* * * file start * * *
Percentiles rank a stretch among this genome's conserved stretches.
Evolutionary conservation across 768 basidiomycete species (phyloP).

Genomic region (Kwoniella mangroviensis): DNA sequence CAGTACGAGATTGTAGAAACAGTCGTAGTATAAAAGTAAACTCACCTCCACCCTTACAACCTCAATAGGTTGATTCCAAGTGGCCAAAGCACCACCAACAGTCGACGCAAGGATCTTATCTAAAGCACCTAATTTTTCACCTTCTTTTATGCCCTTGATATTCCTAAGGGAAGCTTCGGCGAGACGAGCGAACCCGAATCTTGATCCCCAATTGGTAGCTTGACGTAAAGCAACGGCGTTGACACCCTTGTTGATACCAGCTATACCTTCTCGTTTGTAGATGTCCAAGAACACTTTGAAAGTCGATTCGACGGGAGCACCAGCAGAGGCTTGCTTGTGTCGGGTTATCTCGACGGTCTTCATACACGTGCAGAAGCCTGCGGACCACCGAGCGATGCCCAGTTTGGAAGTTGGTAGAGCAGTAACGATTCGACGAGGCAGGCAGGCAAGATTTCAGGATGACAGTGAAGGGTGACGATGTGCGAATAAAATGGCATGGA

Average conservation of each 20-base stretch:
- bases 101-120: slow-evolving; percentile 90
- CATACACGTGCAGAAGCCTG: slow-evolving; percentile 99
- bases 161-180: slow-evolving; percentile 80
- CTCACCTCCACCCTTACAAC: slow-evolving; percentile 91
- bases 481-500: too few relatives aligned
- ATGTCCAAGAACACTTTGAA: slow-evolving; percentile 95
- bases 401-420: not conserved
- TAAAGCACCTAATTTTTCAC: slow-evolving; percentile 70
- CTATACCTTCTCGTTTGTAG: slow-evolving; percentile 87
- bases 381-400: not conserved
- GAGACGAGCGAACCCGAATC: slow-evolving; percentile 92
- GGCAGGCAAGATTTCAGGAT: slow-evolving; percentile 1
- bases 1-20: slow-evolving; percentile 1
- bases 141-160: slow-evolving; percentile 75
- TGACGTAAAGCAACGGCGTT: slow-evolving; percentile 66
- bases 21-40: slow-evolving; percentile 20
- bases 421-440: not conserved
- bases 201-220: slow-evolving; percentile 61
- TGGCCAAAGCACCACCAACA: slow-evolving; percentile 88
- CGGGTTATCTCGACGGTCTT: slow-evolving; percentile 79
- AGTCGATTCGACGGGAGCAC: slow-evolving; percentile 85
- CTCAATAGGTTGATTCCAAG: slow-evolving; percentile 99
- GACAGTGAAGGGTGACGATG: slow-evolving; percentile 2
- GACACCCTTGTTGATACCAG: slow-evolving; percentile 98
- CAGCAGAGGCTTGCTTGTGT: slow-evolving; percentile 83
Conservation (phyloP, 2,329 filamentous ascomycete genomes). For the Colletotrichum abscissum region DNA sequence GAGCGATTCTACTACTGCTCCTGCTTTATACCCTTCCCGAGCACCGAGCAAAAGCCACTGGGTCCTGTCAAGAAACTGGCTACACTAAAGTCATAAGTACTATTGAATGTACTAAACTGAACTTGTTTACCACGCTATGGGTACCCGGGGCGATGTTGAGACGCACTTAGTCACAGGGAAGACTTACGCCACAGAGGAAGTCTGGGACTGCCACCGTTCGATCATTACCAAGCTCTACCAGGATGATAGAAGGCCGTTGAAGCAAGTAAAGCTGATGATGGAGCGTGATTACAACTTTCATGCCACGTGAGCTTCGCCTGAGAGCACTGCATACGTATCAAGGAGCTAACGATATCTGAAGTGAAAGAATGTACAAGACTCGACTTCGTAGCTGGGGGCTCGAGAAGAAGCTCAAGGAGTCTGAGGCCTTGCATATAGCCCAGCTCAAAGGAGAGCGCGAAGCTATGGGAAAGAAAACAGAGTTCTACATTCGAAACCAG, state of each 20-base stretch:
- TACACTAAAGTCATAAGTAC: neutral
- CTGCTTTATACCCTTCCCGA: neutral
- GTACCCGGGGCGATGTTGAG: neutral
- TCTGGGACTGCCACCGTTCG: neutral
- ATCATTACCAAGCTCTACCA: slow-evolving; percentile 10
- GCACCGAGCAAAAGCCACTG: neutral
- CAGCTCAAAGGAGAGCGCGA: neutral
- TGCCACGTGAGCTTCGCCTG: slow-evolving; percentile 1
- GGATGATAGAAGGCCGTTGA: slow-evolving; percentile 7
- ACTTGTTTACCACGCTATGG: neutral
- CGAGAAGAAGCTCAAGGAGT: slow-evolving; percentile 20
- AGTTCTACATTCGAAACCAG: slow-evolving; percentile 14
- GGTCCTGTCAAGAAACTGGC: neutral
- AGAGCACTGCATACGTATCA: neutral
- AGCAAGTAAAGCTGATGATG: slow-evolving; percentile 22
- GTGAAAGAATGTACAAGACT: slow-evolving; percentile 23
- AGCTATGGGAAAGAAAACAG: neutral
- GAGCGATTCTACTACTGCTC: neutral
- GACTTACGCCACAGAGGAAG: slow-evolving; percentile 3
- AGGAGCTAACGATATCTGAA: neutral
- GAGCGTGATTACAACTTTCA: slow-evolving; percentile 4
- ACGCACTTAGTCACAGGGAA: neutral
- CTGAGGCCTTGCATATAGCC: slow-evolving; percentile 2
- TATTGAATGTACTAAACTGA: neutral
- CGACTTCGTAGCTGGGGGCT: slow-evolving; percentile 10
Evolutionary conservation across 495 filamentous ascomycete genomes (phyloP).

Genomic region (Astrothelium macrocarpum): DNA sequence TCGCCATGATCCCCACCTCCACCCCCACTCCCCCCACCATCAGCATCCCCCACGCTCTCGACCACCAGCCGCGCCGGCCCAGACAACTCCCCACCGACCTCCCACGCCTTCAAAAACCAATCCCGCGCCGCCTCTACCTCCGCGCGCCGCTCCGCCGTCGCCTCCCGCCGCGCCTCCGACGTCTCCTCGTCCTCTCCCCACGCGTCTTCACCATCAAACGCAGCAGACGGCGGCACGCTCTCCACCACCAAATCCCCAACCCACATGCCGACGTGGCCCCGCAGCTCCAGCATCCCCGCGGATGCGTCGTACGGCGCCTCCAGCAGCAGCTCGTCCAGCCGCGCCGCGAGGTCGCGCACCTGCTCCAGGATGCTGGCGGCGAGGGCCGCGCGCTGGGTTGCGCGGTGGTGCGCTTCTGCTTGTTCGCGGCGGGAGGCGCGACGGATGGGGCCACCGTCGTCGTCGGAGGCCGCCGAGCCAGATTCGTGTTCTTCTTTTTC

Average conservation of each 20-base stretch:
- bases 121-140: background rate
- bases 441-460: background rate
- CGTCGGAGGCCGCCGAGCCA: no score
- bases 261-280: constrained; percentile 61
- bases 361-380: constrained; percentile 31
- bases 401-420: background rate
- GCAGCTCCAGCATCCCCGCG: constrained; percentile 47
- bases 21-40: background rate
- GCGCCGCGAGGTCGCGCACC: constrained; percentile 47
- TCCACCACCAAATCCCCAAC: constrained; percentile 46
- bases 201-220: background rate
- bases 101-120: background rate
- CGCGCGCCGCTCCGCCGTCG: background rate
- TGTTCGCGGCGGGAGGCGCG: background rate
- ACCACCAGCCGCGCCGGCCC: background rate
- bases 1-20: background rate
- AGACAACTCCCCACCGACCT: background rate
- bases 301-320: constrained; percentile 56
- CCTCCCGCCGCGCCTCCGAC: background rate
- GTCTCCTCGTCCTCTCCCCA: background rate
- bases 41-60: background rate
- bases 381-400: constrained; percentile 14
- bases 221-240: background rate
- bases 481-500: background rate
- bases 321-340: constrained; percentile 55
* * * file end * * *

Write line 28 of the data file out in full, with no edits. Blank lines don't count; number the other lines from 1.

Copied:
- GACACCCTTGTTGATACCAG: slow-evolving; percentile 98